Katherine Howard Paperback
by Joanna Denny
A riveting new biography of a much neglected Queen - the doomed child-bride of Henry VIII.
Joanna Denny, author of Anne Boleyn, reveals another sensational episode in Tudor history - illuminating the true character of Katherine Howard, the young girl caught up in a maelstrom of ambition and conspiracy which led to her execution for high treason while still only seventeen years old.
Who was Katherine, the beautiful young aristocrat who became a bait to catch a king?
Was she simply nave and innocent, a victim of her grasping family's scheming? Or was she brazen and abandoned, recklessly indulging in dissolute games with lovers in contempt of her royal position?
Joanna Denny's enthralling new book once again plunges the reader into the heart of the ruthless intrigues of the Tudor court - and gives a sympathetic and poignant portrait of a girl tragically trapped and betrayed by her own family.
- Format: Paperback
- Pages: 304 pages, 16pp colour illustrations
- Publisher: Little, Brown Book Group
- Publication Date: 04/01/2007
- Category: Biography: historical, political & military
- ISBN: 9780749951207
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Review by john257hopper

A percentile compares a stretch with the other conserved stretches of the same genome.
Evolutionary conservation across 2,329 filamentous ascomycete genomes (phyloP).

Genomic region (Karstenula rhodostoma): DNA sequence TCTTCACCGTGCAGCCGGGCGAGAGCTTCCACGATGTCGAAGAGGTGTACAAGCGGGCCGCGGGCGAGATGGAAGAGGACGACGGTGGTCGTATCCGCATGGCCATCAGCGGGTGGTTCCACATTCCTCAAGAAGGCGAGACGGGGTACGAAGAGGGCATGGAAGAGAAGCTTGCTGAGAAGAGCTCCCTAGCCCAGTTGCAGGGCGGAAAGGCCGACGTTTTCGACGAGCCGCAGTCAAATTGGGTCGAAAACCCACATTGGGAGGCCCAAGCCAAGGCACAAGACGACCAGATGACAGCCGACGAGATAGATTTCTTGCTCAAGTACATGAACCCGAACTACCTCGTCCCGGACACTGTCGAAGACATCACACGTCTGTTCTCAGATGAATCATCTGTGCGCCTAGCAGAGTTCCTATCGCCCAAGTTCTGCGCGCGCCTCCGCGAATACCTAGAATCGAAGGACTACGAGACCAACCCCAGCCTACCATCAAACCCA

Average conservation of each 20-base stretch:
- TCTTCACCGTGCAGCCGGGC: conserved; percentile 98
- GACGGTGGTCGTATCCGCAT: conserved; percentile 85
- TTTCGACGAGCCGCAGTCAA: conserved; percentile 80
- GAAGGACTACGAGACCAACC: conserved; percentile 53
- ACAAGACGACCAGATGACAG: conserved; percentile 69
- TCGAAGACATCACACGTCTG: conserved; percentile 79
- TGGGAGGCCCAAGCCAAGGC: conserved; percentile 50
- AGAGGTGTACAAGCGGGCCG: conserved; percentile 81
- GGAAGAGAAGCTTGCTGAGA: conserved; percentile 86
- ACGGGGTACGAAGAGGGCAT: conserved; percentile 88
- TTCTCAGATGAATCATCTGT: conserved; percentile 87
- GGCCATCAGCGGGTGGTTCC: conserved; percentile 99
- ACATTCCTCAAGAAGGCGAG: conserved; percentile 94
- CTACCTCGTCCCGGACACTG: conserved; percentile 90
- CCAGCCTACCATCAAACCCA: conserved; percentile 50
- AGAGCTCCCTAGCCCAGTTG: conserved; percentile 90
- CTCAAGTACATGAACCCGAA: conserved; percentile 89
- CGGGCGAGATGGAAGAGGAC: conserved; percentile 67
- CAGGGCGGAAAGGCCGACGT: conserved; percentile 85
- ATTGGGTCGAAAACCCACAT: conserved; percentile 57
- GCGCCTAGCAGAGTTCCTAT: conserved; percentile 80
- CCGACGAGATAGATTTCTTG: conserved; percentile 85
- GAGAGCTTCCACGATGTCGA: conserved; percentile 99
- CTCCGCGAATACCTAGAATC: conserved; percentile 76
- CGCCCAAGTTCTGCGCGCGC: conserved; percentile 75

For much of its duration, this is not really a biography, as not enough details of the subject's earliest life are known. It is really an account of the Howards' relationship with Henry VIII and is interesting for that, but the author's style is a bit journalistic and sometimes repetitive, for example the constant reiteration of the point that Katherine's uncle the Duke of Norfolk was simply using her as a pawn to pursue his dynastic ambitions. The author makes a good point that one's attitude towards Katherine depends in part on her assumed age at the time of her liaisons, about which there is disagreement, but she makes a good case for her birth as being in 1525, making her only 15 at her marriage to the King and probably less than 17 at her execution, thus making her less of the knowing late teenage flirt as which she has often been depicted and more of an abused victim. On the other hand, the author seems to be rather overly uncritical of Ann Boleyn and I feel no desire on this basis to read her biography of that earlier queen. Finally, the referencing is poor - there is a list of sources for each chapter, but no link given between these sources and quotes in the chapter itself; there are also random footnote references in the chapter that relate to nothing. Overall, somewhat disappointing.